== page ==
German authorities have warned regulated operators offering online gambling or poker to stop doing this, or risk losing their licence.
The Darmstadt Regional Council, which represents the state of Hesse, issued a letter stating this after a number of press releases asked for the licensing process to be delayed. According to those requests, more time was needed because of little transparency around the introduction of regulations.
At the moment, Germany is in the process of reforming its gambling laws. It’s working on implementing the third amended gambling State Treaty. Interim laws are expected to be introduced on January 1st 2020, and last until the end of June 2021.
In its released statement, the council said that “State authorities will not tolerate this”. It also added the following:
“Once the third amended State Treaty enters into force, sports betting providers that continue to operate in the German market without obtaining permission can expect to be sanctioned.”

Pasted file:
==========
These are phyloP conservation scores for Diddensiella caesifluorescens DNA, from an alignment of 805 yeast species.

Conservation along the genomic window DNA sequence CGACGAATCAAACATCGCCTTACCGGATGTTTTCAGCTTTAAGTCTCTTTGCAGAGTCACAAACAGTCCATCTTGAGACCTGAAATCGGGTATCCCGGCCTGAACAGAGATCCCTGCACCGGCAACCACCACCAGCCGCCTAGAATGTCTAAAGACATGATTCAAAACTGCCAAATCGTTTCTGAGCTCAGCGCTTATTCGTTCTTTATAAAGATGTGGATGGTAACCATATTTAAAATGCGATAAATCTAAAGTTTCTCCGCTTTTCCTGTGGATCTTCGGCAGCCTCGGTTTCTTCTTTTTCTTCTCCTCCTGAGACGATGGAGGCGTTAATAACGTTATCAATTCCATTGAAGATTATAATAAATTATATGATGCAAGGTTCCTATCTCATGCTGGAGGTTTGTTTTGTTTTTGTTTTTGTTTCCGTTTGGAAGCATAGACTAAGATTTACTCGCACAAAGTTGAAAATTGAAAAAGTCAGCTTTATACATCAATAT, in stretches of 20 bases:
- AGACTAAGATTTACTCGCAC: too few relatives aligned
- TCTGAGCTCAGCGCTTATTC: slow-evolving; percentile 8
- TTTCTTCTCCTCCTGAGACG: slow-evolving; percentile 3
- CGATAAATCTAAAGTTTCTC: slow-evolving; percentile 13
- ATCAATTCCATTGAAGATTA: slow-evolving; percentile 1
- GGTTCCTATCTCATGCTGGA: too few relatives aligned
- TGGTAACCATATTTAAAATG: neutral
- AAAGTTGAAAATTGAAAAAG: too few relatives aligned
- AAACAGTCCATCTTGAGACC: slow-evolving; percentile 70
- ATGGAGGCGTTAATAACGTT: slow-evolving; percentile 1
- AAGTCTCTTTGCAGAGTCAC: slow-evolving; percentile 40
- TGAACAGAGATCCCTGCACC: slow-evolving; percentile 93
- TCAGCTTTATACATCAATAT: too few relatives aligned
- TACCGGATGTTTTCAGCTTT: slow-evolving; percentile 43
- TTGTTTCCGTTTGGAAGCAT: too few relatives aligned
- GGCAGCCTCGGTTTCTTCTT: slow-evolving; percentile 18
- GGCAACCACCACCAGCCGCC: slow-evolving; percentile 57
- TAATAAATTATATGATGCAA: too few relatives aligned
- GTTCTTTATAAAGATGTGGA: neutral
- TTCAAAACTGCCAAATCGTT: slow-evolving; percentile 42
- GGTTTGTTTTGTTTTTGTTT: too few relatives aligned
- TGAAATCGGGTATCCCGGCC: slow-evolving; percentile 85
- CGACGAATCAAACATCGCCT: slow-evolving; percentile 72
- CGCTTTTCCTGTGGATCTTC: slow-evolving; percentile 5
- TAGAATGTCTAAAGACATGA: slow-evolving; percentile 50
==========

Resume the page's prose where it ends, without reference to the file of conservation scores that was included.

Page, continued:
Germany’s iGaming regulatory landscape is sensitive at the moment, with stricter measures already having been implemented elsewhere. Earlier this year, PayPal stopped accepting online casino payments in the country.
After these changes were implemented, LeoVegas reported that its German online revenue was affected by “20-30%”. Gustaf Hagman, the company’s Chief Executive, referred to “greater complexity in several of our main markets” after its Q3 results were released.
How these warnings affect the current operations of brands in Germany is yet to be seen. GVC Holdings said that it was planning to use this market for revenue growth back in August, after suffering losses in the UK.
Meanwhile, Regulus Partners said that operators’ sports betting revenue in the nation could go down by up to 70% if the Treaty came into full effect.
At the moment, only one state in Germany offers regulated online gambling: Schleswig-Holstein. However, players elsewhere are seldom punished unless they wager on a website based outside the EU.